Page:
2. and you can be a for real person that became tagged (or tarred, if you prefer) as a “Savior” at just the right time to haul out a new religion to replace the weary Roman religion with its multitude of gods and goddesses. Every good story needs a hero, right? You’ve got the saints, all you need is a hero that isnt around to protest.

        who to pick who to pick…ah. Met him once or twice, nice fella, got himself trapped in a cave and died there, he’d be perfect. what was his name…oh, yeah, Jesus of Nazareth. Nice and obscure. We can get up some folks to be his friends, you know, I think this will fly. Make that death really kinda gruesome, folks love a bit of blood and lashings, ya know…

        Liked by 2 people

  4. That’s what I say..who cares or not if he was a real person. He was a human with no magical powers, just a bloke trying to make a living who died early…and 2000 years later we are still killing each other over this BS

    Liked by 3 people

  5. Why would anybody waste their time ark dealing with a man whose life indicts them?

    Seems a non issue/ but plenty of others HAVE written. And there is always the scriptures themselves. No need for biased or inflammatory opinions, such as what you have today as the offspring of ignorance.


    1. “…a man whose life indicts them?”

      I don’t think that even means anything, at least not outside of your christian bubble. That is some serious “christianese” right there. Save that stuff for your church.

      Liked by 2 people

  6. “And there is always the scriptures themselves.”

    For those who can’t distinguish between reality and fantasy (Who knew schizophrenia was just the basic human condition, formalized through theological exegesis?).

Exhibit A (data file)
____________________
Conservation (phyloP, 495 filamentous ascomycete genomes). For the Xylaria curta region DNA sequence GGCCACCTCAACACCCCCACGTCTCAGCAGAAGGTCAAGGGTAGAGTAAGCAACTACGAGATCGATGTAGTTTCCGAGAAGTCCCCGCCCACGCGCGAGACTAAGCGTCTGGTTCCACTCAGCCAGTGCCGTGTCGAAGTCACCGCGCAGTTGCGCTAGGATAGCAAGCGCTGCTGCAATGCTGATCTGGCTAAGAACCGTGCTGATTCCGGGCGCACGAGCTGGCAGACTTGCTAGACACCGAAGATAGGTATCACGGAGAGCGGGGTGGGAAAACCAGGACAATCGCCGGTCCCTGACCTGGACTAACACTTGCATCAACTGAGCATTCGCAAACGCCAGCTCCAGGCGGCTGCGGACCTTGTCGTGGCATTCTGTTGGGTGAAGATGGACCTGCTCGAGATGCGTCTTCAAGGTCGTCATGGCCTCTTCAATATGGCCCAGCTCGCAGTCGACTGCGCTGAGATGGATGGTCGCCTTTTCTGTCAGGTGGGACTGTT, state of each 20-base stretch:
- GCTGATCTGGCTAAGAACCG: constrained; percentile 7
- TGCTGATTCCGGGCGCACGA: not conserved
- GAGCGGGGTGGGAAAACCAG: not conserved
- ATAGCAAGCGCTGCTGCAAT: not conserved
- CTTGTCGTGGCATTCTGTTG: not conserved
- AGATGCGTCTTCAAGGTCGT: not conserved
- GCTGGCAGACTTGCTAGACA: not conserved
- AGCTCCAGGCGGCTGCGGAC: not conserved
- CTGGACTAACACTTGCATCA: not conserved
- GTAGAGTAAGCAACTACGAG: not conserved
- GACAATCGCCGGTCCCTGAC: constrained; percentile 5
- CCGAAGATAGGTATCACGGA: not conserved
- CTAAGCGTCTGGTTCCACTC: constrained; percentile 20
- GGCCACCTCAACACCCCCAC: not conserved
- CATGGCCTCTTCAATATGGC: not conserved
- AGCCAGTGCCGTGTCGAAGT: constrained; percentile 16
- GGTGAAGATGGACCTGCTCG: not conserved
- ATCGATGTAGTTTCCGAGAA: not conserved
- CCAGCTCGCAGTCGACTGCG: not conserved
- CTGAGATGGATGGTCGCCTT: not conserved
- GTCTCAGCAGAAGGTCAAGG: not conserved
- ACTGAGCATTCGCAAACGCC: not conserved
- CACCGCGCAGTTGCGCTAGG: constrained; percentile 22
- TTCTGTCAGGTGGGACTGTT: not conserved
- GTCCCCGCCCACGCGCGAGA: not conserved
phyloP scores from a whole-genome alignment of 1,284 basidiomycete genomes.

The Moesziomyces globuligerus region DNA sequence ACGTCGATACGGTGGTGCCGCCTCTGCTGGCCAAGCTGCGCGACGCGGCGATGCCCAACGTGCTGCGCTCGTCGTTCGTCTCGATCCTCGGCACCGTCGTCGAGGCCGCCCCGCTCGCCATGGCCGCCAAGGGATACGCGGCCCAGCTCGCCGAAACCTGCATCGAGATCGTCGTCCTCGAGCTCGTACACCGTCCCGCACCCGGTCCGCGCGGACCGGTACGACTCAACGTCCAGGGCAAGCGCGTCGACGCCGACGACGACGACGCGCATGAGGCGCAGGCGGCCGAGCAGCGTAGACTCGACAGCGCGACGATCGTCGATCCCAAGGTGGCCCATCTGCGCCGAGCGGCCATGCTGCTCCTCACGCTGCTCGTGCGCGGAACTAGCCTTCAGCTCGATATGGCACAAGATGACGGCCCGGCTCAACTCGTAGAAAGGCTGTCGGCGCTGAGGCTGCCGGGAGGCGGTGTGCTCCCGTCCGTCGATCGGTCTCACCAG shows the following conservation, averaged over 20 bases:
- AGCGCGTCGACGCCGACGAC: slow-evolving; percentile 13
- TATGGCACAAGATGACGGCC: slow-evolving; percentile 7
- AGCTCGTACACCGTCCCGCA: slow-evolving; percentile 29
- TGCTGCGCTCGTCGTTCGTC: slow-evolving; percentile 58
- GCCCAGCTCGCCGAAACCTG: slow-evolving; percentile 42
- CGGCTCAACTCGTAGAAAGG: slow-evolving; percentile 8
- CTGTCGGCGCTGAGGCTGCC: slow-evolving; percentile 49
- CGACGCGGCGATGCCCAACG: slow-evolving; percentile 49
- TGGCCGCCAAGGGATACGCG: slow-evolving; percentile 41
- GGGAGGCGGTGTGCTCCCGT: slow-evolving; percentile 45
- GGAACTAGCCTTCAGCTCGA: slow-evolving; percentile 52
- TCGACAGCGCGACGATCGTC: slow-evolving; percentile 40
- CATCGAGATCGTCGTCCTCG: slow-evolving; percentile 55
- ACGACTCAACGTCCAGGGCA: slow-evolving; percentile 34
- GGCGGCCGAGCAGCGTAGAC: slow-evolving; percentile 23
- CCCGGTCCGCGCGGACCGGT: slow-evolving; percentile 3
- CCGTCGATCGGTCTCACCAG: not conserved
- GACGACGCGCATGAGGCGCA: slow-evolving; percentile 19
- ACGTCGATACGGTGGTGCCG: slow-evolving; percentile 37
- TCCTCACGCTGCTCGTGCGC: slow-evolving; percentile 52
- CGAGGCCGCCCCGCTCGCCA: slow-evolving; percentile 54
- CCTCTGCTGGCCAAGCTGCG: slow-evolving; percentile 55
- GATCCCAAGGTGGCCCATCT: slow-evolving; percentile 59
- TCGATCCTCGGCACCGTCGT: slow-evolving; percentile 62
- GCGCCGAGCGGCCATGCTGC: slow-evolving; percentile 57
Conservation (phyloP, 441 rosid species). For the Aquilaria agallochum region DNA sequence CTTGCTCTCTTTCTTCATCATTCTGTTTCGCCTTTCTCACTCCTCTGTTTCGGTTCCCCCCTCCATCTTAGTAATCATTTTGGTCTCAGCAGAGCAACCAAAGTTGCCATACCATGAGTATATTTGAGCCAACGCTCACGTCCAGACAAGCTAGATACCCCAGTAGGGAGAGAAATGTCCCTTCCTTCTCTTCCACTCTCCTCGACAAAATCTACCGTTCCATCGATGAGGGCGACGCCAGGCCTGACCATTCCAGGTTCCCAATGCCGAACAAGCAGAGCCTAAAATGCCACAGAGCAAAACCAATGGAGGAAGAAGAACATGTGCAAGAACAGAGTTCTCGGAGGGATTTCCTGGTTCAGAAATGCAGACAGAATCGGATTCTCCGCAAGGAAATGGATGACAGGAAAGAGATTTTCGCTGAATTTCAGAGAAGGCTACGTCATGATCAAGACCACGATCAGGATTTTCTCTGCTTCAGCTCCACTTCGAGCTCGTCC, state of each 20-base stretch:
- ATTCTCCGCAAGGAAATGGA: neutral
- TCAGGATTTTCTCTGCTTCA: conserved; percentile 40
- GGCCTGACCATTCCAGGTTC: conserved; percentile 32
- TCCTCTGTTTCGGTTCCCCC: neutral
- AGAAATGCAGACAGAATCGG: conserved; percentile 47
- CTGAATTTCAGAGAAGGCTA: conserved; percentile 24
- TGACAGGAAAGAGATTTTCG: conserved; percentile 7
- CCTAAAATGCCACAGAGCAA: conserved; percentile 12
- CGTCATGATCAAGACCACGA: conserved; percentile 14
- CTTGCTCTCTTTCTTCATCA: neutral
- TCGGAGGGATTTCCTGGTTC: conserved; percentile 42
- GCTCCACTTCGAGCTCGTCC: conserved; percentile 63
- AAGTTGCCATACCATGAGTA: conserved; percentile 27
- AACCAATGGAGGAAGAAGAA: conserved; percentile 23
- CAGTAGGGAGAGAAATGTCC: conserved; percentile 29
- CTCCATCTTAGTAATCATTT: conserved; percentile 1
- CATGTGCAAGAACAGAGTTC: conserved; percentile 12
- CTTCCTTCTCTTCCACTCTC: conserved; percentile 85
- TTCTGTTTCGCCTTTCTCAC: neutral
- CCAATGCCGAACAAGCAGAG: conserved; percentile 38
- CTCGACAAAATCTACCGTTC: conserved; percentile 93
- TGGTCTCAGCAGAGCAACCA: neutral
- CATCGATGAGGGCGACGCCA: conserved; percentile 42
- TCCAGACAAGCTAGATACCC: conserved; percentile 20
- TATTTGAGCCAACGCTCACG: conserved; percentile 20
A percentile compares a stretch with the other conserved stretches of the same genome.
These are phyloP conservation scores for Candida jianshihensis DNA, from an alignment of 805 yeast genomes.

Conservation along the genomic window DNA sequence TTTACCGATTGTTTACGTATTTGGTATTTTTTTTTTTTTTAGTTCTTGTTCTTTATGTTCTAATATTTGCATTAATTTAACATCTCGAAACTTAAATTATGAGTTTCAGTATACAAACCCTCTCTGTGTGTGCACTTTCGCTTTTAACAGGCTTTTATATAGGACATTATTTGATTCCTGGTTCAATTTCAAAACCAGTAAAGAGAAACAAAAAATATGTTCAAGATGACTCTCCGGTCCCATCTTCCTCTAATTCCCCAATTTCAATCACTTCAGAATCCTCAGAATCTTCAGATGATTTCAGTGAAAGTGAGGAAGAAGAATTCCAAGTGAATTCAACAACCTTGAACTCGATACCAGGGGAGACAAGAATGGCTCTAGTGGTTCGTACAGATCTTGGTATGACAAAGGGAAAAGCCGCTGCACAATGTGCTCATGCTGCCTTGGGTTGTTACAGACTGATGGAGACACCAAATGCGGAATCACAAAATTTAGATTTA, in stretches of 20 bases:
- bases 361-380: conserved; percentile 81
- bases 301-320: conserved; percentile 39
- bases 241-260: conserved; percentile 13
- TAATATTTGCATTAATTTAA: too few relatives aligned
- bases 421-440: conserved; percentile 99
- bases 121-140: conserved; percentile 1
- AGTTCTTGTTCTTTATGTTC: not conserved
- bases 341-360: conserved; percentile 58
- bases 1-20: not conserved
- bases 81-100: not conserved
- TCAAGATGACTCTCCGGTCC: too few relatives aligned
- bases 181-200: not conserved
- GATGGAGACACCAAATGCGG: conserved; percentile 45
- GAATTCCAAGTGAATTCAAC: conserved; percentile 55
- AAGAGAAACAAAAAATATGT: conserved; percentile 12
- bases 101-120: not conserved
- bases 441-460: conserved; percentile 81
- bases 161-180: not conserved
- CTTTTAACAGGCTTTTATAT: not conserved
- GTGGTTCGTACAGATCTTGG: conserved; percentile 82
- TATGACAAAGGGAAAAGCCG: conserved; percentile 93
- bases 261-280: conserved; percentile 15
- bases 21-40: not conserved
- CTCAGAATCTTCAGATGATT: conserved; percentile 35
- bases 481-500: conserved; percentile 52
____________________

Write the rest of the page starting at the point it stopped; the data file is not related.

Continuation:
Thanks, @ShitForBrains. You do serve some perverse purpose, after all.

    Liked by 1 person

    1. We don’t need external evidence that Zeus exists. We have the Greek myths themselves.

      We don’t need external evidence that Spider-Man exists. We have the Spider-Man comic books themselves.

      Liked by 5 people

  7. There’s too much stuff in the stories that doesn’t add up — the reign of Herod and the governorship of Quirinius didn’t overlap, Roman censuses didn’t require people to go to their ancestral towns (do you even know where your ancestors a thousand years ago lived?), Nazareth probably didn’t exist until the 2nd century, etc. Given how little the authors seemed to know about the time and place they were writing about, it seems unlikely that any of it would be based on a real person who wasn’t even considered noteworthy in his own time.

    Liked by 4 people

  8. What has become familiar imagery of long dark hair, bearded Jesus certainly didn’t take root in ancient history. Truth is, the earliest known Christian art portrays Jesus as a man/woman/child? cherub of indeterminant gender. Imagery borrowed from the Greeks and Romans.

    Liked by 2 people